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Toxicology. 2013 Sep 6;311(1-2):3-12. doi: 10.1016/j.tox.2013.04.015. Epub 2013 Apr 28.

Gender differences in the neurotoxicity of metals in children.

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Centre for Public Health Research (CSISP)-FISABIO, Av. Catalunya 21, 46020 Valencia, Spain.


Gender-related differences in susceptibility to chemical exposure to neurotoxicants have not received sufficient attention. Although a significant number of epidemiological studies on the neurodevelopmental effects of metal exposure has been published in the last twenty years, not many of them have considered the possible gender-specific effects of such exposure. This review is focused on studies where the gender differences in pre- and/or postnatal exposure/s to five metals (mercury, lead, manganese, cadmium, and arsenic) and neurodevelopment were evaluated. We conducted a PubMed search in December 2012 and retrieved 20 studies that met the inclusion criteria. A large body of literature on potential neurodevelopment effects in children due to mercury exposure is available, but, a clear pattern regarding gender differences in neurotoxicity is not elucidated. There is also abundant available information on the gender-specific health effects of lead, and exposure to this metal seems to affect boys more than girls. Information regarding gender differences in susceptibility of manganese, cadmium, and arsenic is still too scarce to draw any definite conclusion. More research is highly warranted about this matter. Environmental epidemiological studies should be designed to quantify differential gender-based exposures and outcomes, and this may provide new insights into prevention strategies.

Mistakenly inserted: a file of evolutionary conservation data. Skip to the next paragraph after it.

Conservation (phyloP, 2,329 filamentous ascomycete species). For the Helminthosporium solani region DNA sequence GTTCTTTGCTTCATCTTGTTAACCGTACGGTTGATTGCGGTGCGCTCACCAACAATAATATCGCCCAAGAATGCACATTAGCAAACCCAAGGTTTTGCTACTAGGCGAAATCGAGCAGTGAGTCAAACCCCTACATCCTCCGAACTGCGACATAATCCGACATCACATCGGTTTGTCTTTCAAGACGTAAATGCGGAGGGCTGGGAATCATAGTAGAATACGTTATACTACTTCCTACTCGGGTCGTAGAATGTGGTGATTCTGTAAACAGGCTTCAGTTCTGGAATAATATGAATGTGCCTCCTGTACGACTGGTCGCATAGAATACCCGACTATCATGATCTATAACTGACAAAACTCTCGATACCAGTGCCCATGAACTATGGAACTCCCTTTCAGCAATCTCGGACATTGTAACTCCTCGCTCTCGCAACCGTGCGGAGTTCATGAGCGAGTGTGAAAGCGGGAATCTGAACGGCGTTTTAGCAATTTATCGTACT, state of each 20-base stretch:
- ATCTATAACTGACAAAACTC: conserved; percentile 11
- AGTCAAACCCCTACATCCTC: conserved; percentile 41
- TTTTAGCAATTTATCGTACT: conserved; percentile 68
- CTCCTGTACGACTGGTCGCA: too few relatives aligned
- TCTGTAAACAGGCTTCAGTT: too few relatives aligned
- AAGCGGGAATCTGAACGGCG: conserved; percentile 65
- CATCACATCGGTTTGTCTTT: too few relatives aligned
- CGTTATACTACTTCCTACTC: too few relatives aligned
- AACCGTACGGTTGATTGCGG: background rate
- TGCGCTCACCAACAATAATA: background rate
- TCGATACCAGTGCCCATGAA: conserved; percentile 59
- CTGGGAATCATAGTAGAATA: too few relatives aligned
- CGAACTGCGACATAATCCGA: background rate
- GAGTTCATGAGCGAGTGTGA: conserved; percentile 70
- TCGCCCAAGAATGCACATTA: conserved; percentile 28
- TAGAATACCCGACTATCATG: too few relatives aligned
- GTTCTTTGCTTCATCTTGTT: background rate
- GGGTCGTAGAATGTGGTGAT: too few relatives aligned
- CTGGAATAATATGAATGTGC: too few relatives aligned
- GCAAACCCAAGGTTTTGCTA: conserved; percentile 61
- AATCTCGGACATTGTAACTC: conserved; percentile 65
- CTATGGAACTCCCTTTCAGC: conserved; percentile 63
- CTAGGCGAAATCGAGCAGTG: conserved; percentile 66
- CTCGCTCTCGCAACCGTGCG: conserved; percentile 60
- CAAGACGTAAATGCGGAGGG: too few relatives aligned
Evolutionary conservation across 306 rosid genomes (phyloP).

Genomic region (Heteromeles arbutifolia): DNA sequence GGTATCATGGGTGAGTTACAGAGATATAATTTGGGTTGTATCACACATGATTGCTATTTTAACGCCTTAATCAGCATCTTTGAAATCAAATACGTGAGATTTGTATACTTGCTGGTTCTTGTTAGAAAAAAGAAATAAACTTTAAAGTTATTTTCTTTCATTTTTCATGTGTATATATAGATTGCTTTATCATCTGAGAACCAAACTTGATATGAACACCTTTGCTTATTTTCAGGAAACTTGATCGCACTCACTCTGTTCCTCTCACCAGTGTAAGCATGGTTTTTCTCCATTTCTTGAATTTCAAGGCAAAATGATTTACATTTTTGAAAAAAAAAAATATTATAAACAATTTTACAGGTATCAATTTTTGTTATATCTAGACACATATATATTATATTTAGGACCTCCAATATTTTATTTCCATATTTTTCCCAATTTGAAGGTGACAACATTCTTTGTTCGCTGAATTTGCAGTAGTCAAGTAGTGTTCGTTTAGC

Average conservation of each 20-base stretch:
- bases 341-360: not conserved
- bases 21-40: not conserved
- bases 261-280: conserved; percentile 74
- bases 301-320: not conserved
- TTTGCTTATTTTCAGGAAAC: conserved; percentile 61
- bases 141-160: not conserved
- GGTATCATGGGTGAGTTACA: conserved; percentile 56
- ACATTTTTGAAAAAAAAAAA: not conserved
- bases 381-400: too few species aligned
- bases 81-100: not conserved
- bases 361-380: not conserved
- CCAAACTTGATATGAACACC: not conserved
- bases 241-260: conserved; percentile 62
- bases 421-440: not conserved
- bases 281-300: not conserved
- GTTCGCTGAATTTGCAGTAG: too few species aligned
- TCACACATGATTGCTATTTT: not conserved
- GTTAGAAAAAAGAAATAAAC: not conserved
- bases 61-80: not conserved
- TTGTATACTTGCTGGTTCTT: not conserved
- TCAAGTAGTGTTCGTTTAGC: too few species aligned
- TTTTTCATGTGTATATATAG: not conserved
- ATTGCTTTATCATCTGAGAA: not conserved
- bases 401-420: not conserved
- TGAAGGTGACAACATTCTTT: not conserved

Children; Heavy metal poisoning; Nervous system; Neurological disorders; Sex

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